On December 13, 2016, NHTSA released its Vehicle to Vehicle Communications (V2V) NPRM which proposes to establish a new FMVSS 150 (V2V Communications) to mandate V2V communications for new light vehicles and to standardize the message and format of V2V transmissions.
NHTSA’s proposal would require that new light vehicles include V2V communication technology able to transmit standardized basic safety messages (BSMs) over Dedicated Short Range Communication (DSRC). The proposal would also require that similarly-capable aftermarket devices achieve the same DSRC performance.
In short, the proposed FMVSS covers:
- what information needs to be sent to the surrounding vehicles;
- how the vehicle needs to send that information;
- how a vehicle validates and assigns confidence in the information; and
- how a vehicle makes sure the prior three functions work in various operational conditions (i.e., broadcast under congested conditions, manage misbehavior, and update security materials).
The proposed standard would apply to new passenger cars, multipurpose passenger vehicles, trucks, and buses with a GVWR of 10,000 pounds (4,536 kilograms) or less.
NHTSA is not mandating or proposing performance standards for Left Turn Assist (LTA) and Intersection Movement Assist (IMA) or any other safety applications.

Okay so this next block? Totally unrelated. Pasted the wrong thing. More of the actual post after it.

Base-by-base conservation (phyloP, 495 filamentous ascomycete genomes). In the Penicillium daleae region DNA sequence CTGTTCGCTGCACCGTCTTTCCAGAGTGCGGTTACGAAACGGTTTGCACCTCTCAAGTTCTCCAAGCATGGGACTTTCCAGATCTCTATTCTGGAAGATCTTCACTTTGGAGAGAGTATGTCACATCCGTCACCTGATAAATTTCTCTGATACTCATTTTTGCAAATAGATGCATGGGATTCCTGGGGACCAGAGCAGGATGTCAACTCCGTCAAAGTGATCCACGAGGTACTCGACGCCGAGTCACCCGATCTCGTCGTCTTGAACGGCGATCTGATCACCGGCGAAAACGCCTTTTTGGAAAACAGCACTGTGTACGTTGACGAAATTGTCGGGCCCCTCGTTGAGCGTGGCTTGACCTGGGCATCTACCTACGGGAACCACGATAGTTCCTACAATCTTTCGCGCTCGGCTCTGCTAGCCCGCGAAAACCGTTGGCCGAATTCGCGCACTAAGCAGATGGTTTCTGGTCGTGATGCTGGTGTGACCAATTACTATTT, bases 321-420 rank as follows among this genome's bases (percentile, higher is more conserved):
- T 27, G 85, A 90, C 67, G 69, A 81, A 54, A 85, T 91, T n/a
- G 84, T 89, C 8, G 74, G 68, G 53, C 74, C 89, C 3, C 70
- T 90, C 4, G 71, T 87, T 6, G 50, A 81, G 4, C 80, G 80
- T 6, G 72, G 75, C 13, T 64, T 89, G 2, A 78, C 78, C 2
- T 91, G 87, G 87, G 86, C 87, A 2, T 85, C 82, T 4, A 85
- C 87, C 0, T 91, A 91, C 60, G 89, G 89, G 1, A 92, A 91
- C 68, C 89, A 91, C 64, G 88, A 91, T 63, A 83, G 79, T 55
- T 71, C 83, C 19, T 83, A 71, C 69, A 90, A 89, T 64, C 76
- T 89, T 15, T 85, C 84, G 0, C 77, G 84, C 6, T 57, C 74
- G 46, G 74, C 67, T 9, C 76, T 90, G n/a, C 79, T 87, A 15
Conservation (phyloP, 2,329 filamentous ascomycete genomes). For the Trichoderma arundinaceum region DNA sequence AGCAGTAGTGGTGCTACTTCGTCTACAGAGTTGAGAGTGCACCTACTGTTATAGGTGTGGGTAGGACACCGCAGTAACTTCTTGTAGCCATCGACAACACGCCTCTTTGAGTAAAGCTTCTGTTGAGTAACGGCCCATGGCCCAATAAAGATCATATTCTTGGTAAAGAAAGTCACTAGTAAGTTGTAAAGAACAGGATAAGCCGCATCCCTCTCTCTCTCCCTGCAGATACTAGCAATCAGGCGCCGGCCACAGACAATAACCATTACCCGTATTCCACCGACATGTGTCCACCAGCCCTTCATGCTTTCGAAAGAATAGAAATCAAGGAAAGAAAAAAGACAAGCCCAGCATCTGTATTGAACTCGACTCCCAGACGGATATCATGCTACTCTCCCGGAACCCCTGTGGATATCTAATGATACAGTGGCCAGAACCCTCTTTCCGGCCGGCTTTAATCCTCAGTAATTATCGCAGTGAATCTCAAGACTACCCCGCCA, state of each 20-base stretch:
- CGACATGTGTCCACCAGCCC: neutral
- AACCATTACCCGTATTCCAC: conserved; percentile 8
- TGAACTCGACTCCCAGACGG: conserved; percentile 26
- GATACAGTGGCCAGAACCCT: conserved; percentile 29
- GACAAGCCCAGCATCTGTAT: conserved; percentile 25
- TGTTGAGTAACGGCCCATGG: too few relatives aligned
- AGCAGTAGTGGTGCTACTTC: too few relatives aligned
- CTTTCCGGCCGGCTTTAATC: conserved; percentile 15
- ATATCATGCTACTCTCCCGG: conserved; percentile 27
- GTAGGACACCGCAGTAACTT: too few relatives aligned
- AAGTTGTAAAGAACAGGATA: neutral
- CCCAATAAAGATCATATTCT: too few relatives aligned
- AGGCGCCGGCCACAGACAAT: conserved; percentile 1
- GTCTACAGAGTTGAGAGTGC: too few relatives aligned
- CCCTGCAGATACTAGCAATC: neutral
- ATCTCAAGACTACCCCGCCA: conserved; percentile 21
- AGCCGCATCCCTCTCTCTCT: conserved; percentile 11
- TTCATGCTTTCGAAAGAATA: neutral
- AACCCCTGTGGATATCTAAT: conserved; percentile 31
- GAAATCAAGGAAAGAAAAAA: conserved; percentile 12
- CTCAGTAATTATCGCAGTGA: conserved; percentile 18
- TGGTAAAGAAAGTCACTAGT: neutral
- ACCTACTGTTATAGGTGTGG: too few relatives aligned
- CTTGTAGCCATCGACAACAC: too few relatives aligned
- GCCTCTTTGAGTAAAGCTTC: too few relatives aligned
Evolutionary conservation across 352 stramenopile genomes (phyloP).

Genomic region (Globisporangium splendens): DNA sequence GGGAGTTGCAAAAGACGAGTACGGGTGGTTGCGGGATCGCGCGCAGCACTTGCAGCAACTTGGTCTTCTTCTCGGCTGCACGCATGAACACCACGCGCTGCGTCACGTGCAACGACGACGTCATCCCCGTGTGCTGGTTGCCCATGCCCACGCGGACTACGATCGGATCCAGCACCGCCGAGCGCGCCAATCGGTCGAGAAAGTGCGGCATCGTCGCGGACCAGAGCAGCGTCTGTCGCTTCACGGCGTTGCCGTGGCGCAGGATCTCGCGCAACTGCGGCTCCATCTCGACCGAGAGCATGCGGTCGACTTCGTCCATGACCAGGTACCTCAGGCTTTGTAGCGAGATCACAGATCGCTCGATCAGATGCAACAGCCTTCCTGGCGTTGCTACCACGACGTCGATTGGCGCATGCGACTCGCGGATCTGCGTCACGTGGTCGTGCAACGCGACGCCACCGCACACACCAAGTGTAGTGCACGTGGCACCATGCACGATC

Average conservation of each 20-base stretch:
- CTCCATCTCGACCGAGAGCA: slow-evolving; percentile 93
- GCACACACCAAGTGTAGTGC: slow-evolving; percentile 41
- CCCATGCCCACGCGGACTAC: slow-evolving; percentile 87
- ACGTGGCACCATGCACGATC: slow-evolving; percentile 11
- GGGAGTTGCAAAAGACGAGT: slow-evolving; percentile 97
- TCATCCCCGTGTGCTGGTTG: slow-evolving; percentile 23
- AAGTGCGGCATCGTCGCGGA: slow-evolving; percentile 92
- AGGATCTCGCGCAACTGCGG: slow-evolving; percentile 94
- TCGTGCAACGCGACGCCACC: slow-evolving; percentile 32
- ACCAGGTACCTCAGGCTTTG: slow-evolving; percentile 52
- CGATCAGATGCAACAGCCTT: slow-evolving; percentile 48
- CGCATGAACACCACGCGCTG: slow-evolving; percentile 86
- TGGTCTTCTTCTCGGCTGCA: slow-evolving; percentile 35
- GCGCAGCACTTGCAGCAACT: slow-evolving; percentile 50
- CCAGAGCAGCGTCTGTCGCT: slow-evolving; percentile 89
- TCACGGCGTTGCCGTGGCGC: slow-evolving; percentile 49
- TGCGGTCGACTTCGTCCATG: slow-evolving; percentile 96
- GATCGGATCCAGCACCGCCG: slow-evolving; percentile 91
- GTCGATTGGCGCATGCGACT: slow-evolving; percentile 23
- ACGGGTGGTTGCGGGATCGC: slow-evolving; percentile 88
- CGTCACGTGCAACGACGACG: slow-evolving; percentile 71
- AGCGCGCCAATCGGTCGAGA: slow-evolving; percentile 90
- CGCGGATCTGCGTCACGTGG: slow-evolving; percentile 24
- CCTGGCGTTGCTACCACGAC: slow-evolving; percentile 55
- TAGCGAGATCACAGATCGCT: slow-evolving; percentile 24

NHTSA is proposing that the effective date for manufacturers to begin implementing these new requirements would be two model years after the final rule is adopted, with a three year phase-in period (50%, 75%, 100%). In the NPRM, NHTSA writes: “[a]ssuming a final rule is issued in 2019, this would mean that the phase-in period would begin in 2021 and all vehicles subject to that final rule would be required to comply in 2023.”
NHTSA estimates that the total annual costs to comply with the mandate in the 30th year after it takes effect would range from $2.2 billion to $5.0 billion, corresponding to a cost per new vehicle of roughly $135-$300. This estimate includes costs for equipment installed on vehicles as well as the annualized equivalent value of initial investments necessary to establish the overarching security manager and the communications system. The agency estimates that in 2051 the rule could reduce the costs resulting from motor vehicle crashes by $53 to $71 billion.
Comments will be due 90 days after publication in the Federal Register.
Docket Reference: NHTSA-2016-0126.
NHTSA contacts: For technical issues, Mr. Gregory Powell, Office of Rulemaking, Tel: (202) 366-5206; email: firstname.lastname@example.org. For legal issues, Ms. Rebecca Yoon, Office of the Chief Counsel, Tel: (202) 366-2992; email: email@example.com.